Rockefeller University receives $36.1 million to help translate science into cures

Rockefeller University’s Center for Clinical and Translational Science (CCTS), a center aimed at accelerating the pace of translating science into real-life solutions for patients, has received $36.1 million from the National Institutes of Health to expand its work over the next five years.

The CCTS is among 10 institutes nationwide to receive the renewed funding, in recognition of their successes during the first five years of the NIH’s Clinical and Translational Science Awards program.

The other institutions include Columbia University Medical Center; Mayo Clinic; Oregon Health & Sciences University; University of California, Davis; University of California, San Francisco; University of Pennsylvania; University of Pittsburgh; University of Rochester, and Yale University.

“These institutes were the pioneers in this program and are to be commended for the work they have done in bridging the traditional divides between laboratory research and medical practice,” said Barbara Alving, director of the National Center for Research Resources at the NIH. “They were tasked with transforming the way their institutions coordinate research to make it more proactive and effective in producing real-world results, and in the process, they have served as innovative models nationwide.”

Together, the institutes represent a $498 million renewed commitment on NIH’s part to expedite translational research nationwide. NIH will release a progress report on the program in August, highlighting specific research that has emerged from the CTSA program.

The renewal awards validate the success of Rockefeller’s CCTS and its sister programs in creating a framework for scientists to move beyond the traditional silos of science to collaborate on promising research and find the training and resources to move those projects ahead.

“We are delighted that NIH has renewed the funding of our Clinical and Translational Science Award, which has provided crucial resources to support research and education at Rockefeller,” says CCTS Director Barry S. Coller, who is David Rockefeller Professor of Medicine and head of the Allen and Frances Adler Laboratory of Blood and Vascular Biology. “This success reflects the hard work of an outstanding multidisciplinary group of professionals who provide an ideal environment in which to conduct research designed to improve human health.”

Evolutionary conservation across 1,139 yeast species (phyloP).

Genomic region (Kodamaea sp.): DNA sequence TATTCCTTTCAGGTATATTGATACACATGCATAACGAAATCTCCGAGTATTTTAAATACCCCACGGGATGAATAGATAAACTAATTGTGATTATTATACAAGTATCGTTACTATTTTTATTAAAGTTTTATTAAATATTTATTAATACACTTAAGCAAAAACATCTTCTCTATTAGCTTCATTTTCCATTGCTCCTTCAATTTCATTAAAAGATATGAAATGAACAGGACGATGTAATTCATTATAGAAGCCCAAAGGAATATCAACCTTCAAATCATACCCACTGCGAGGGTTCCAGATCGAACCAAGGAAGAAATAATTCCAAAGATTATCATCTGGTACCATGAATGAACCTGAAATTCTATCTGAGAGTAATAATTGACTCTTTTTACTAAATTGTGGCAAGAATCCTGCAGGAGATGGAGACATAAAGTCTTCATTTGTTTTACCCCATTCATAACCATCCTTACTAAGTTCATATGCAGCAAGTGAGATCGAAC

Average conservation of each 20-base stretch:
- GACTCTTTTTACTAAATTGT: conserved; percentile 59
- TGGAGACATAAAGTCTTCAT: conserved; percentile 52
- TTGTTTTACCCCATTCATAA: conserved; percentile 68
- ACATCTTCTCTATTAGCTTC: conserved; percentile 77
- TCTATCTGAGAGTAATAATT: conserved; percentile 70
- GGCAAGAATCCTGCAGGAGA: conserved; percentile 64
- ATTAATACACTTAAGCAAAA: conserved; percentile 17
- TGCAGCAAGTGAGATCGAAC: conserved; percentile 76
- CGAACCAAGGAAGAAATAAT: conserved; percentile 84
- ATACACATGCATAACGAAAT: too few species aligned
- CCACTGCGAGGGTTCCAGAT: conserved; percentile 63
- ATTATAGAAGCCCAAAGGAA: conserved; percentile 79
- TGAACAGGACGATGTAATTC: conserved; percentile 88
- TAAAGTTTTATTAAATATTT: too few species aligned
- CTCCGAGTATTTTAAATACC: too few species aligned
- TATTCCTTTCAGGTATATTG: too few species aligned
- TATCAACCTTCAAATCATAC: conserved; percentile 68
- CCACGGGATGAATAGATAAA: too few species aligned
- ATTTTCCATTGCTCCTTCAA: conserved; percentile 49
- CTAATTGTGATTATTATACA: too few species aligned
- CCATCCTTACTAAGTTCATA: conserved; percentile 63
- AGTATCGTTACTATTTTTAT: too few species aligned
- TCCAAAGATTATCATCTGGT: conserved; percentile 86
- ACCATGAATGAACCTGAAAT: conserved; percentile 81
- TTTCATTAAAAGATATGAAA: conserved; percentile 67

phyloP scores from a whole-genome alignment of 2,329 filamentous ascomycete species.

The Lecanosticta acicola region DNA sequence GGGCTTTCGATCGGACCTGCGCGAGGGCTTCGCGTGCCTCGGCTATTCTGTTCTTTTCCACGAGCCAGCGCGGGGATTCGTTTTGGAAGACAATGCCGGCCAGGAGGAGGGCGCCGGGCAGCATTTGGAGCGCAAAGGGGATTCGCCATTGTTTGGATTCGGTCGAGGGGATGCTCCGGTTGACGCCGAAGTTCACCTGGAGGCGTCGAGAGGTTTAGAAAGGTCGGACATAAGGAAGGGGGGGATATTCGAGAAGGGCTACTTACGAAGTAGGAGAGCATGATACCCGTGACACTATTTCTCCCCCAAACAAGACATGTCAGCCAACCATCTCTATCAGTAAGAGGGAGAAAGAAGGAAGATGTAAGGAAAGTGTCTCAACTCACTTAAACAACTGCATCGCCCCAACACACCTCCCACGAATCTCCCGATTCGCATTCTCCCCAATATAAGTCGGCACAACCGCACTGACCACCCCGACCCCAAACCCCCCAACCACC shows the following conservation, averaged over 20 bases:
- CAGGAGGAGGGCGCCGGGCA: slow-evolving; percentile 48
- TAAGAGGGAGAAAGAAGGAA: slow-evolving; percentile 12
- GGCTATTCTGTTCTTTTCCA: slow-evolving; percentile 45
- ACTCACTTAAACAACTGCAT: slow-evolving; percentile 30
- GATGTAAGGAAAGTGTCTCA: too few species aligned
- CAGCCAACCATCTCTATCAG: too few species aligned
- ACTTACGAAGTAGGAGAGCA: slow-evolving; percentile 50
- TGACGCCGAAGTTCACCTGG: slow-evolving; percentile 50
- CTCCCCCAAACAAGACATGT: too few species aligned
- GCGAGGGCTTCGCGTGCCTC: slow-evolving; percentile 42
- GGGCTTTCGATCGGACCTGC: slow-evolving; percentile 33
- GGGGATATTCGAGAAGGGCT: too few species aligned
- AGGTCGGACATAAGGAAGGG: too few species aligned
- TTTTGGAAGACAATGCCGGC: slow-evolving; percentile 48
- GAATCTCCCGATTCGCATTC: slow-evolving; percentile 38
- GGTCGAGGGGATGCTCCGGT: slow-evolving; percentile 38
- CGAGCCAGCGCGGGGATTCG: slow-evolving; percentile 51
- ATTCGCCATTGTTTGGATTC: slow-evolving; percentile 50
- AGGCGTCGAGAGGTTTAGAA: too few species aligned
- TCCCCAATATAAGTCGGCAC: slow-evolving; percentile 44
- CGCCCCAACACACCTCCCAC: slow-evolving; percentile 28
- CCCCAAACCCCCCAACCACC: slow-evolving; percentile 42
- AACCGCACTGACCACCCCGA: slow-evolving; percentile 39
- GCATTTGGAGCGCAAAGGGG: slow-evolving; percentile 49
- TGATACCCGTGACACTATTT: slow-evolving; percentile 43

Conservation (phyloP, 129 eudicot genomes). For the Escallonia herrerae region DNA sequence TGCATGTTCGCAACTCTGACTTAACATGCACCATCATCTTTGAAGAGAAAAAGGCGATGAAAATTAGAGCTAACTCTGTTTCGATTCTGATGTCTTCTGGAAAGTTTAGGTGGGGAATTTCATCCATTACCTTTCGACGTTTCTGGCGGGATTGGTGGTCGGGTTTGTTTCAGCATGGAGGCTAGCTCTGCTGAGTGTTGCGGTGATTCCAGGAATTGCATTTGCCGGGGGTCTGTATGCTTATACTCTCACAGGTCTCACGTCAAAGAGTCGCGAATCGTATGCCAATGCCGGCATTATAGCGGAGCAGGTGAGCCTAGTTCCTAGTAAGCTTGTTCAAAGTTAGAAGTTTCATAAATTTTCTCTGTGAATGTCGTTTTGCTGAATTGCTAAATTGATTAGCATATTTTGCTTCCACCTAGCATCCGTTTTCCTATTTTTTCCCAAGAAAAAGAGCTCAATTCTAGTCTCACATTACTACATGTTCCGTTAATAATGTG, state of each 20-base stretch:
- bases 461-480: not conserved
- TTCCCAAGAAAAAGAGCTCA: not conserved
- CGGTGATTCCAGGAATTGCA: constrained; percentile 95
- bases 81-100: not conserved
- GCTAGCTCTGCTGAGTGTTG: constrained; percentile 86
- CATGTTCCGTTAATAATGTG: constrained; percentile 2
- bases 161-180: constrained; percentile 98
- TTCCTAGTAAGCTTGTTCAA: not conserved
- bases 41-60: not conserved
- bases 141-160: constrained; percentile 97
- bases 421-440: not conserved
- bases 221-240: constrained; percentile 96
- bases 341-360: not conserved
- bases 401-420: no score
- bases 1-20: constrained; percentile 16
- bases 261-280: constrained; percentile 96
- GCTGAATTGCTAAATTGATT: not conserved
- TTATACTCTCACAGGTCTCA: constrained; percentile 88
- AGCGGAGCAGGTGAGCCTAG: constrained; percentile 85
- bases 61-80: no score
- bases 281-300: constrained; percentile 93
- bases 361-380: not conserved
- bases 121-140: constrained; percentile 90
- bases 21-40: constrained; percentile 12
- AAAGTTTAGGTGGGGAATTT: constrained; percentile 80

These awards, which have now been awarded to 60 academic centers nationwide, help NIH-funded scientists collaborate with other NIH institutes and centers nationwide on research that applies to a broad range of diseases, Alving said. CTSA-funded institutions also work with industry, manufacturers, patient groups and nonprofit organizations to ensure that potentially life-saving new drugs and devices reach the public faster.

The renewal underscores the success of the programs the CCTS at Rockefeller University has been able to institute over the past five years, as well as the value of the projects that will be rolled out with the new funding.

This year’s CTSA renewal funding, by institution, is as follows:

UCSF ($112.0 million) University of Pittsburgh ($67.3 million) Mayo Clinic ($62.8 million) University of Pennsylvania ($54.8 million) Yale University ($45.4 million) Oregon Health & Science University ($39.8 million) Columbia University Medical Center ($38.9 million) The Rockefeller University ($36.1 million) University of Rochester ($20.7 million) UC Davis ($20.0 million)

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